And then, there’s this child, Ishmael. This great line from American literature— three words, “Call me Ishmael.” What power Melville picked up in that line. You know this is going to be a great novel, if someone can write those three words right out of the gate. Who is this Ishmael? He’s a wild donkey of a man. He’s always out to get someone and someone’s always out to get him. Prepositions are very important here; he doesn’t dwell along side of his kinsmen, he doesn’t even dwell near his kinsmen, he doesn’t even dwell away from his kinsmen. He dwells over and against his kinsmen.

This chapter is an absolute train wreck of a chapter. In fact, honestly, I think it’s chapters like this that give us credence to believe in inerrancy and the authority of the text. Why would we, in our right minds, put out texts that make our founders look like this? This is Father Abraham. I’d hide this incident, I wouldn’t put it out there for the whole world to see. But, into all of this, we might even want to say, despite all of this, let’s see what God does. Let’s see how the God of Abraham shows up.

God shows up in this text. Hagar is on the way to the wilderness. She’s pregnant. We don’t know how far along she is in the pregnancy, but she’s pregnant. And, we assume that she’s on her own entirely. And she is in a precarious position in a desert, alone, and she finds this spring on the way to Shur and she stops at it. And, coming to her is the angel of the Lord. Now, this could be a theophany or this could be a Christophany, or this could simply be an angel. Either way, this angel of the Lord figure is going to directly speak to her either as God or from God. Let’s not gloss over that. This is an Egyptian servant. This is upending cultural practices. She is a nobody. She is an absolute nobody on the social scale. This is scandalous.

And through this angel of the Lord figure, God is going to speak to her directly. Now, this angel of the Lord rebukes her. The message from God is to rebuke her, return, submit. But then, there is a blessing that comes. The blessing is that from your offspring there will be a multitude. Remember, and go back to the beginning of Genesis 16:1, baroness is a horrible thing in the Old Testament. As a famine in the land is a horrible thing, so baroness as a woman is a horrible thing. Children, offspring, meant your very existence in life. Remember Naomi, without sons and without grandsons, she is nothing; she’s empty, she calls herself.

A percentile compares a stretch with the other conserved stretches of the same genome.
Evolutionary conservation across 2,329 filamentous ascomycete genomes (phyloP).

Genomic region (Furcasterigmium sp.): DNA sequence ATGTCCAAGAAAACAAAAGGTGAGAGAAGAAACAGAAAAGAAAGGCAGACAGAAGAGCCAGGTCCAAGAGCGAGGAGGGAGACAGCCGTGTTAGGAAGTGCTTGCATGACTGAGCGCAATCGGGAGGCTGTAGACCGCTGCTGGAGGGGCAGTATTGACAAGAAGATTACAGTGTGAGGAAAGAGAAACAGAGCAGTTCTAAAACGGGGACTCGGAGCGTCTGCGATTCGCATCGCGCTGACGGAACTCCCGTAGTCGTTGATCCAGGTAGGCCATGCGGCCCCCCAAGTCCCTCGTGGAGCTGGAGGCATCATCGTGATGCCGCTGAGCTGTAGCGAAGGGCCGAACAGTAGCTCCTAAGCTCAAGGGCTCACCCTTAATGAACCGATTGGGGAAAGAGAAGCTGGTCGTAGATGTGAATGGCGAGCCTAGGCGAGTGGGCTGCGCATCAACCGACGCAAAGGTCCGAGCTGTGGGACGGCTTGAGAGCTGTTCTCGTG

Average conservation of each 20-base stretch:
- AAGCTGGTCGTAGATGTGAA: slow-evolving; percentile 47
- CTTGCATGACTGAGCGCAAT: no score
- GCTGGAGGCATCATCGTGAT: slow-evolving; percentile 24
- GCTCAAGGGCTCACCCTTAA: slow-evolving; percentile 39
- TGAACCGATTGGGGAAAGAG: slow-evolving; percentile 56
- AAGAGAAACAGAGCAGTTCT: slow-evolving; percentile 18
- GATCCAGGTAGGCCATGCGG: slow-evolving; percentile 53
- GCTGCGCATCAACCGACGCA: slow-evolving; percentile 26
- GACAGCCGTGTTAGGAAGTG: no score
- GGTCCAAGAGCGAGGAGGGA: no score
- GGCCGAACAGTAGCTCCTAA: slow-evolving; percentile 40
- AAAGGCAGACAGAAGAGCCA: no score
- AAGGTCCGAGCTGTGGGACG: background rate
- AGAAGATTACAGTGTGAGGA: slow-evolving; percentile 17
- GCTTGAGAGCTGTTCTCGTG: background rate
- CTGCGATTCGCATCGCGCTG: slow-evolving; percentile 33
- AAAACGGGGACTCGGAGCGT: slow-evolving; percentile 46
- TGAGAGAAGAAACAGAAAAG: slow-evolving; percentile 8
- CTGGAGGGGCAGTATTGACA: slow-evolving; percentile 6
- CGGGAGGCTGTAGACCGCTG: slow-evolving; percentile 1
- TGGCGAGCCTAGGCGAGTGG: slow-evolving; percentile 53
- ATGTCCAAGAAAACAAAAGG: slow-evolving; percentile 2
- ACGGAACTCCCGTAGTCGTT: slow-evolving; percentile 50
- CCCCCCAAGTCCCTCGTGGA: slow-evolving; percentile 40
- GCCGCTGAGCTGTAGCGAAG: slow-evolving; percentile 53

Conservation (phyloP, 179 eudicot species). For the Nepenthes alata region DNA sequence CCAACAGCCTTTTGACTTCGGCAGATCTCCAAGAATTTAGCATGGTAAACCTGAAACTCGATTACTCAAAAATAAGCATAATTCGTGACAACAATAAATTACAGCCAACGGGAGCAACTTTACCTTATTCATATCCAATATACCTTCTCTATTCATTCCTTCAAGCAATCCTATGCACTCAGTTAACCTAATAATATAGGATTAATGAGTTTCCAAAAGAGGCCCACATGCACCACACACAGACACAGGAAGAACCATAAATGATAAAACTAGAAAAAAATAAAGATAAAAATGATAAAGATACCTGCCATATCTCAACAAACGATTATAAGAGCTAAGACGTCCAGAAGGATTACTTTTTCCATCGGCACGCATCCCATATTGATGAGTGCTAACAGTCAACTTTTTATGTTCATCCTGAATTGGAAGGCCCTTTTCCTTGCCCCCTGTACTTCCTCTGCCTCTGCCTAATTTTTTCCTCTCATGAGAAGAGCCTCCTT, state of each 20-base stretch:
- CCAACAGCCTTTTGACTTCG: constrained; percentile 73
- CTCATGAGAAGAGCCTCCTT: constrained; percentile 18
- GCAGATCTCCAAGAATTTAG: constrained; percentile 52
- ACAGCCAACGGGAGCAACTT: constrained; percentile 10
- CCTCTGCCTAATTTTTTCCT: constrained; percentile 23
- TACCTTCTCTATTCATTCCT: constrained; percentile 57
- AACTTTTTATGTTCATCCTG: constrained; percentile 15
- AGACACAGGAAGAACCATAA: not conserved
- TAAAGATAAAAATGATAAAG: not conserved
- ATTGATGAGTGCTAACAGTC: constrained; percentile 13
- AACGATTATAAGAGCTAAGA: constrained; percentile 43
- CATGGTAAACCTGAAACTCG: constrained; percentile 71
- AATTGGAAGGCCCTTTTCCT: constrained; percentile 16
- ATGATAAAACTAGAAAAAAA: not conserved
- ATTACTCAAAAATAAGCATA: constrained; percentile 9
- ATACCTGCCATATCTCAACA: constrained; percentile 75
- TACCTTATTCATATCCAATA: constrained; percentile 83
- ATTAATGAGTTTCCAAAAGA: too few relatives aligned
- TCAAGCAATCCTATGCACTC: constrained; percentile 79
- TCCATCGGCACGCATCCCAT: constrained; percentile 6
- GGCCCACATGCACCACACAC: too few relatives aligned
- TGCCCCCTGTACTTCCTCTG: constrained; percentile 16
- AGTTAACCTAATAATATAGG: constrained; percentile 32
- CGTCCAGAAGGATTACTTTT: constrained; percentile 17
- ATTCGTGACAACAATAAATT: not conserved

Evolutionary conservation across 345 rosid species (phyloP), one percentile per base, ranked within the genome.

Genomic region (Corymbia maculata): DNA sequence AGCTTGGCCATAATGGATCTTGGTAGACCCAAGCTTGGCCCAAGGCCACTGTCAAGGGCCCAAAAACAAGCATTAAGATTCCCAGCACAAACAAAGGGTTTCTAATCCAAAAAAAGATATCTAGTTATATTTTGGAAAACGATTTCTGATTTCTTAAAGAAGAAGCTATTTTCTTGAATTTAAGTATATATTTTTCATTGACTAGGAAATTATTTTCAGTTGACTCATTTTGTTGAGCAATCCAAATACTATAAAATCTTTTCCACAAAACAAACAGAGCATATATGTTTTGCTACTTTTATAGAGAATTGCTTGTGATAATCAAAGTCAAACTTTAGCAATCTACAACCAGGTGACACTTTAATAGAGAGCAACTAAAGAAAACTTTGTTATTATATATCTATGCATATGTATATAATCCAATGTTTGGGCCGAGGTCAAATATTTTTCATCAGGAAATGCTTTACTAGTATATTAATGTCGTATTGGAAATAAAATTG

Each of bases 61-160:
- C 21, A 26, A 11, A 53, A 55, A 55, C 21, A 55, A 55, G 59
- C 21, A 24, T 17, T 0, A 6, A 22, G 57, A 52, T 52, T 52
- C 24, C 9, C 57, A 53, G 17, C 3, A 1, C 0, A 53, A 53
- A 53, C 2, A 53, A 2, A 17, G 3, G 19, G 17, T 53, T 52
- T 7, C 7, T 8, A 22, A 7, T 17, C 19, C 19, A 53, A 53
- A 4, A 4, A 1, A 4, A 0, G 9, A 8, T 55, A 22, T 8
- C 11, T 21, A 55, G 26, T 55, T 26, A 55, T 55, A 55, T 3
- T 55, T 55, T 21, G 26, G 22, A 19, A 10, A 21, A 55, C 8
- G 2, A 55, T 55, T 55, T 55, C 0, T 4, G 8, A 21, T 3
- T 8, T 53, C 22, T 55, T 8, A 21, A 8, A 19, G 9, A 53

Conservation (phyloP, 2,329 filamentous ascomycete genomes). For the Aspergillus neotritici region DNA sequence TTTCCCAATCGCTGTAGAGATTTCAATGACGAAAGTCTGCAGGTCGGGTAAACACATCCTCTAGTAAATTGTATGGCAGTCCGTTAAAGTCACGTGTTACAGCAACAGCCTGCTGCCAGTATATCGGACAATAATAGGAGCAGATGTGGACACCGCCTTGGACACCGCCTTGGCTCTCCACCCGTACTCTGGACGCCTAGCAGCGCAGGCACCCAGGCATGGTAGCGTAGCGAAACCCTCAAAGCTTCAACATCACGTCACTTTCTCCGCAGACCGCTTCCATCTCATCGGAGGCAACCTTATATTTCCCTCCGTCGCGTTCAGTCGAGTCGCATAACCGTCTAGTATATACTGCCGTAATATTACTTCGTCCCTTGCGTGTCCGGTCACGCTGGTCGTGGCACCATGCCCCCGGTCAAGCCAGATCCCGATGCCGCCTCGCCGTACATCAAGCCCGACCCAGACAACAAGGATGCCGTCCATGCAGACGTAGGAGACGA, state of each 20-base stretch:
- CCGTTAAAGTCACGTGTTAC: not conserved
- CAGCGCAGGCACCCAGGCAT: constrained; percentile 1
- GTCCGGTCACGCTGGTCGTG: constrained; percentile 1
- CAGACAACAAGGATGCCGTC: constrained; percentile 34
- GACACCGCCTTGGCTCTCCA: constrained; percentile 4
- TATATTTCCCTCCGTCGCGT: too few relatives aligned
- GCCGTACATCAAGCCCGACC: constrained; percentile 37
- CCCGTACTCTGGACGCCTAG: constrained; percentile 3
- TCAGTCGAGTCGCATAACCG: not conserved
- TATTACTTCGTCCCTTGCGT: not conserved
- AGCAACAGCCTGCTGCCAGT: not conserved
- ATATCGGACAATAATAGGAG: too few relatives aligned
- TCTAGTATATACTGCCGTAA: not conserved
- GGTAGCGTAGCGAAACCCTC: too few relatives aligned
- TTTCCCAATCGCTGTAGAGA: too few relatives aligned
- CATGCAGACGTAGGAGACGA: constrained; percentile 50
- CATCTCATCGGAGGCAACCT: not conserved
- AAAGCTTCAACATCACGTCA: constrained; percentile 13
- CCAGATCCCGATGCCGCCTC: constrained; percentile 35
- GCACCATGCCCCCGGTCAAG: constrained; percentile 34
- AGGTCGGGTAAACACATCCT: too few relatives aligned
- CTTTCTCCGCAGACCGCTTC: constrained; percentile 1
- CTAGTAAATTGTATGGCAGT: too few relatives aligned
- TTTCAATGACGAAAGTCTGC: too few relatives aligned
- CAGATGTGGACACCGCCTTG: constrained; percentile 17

So, this promise of offspring is a huge blessing culturally, in verse 10. This promise of a great multitude is a huge blessing in this ancient near-Eastern culture. But, we go on to learn that there’s going to be conflict coming from this offspring. There’s going to be enmity between this offspring and offspring we don’t know about yet, the offspring of Abraham and Sarah, Isaac.

But, two things happen here that are very important. One is that we get this editorial that the Lord has listened to your affliction. That God hears and by hearing He takes notice. Egyptian slave women were not to be heard, they were not to be taken notice of. And then, not only does this angel of the Lord listen, but this angel of the Lord sees. And, isn’t this a beautiful thing; Hagar becomes a theologian in verse 13. And, there’s all sorts of things happening in this text as well, just as Egyptian slaves are not noticed, Egyptian slaves do not name things. It’s not in their prerogative to name places and she names this well that’s going to play a role as the narrative continues to unfold. It’s remarkable. And, what an astute name she gives to it— The Place Where God Sees. Because, as she says in verse 13, “You are a God of seeing.” Hagar gives us a divine name. Hagar becomes a theologian and gives us a divine name. This divine name that only occurs once in the pages of the Bible, “El Roi.” Now, when I was growing up we had to clarify. E, L, space, R, O, I, because, Elroy was the name of the dog on the Jetsons. Okay, so, this is not that! This is the God who sees. And, to say that God sees doesn’t really tell us something that we don’t already know. So, when we say God sees, what are we saying? We’re saying that He does something about what He sees. We know God sees. So, when we’re saying God sees, what we’re really saying is, God takes care of us. And, by us here, I mean an Egyptian slave who was a runaway. It’s not simply the God of Abraham that we praise, it’s the God of Hagar that we praise.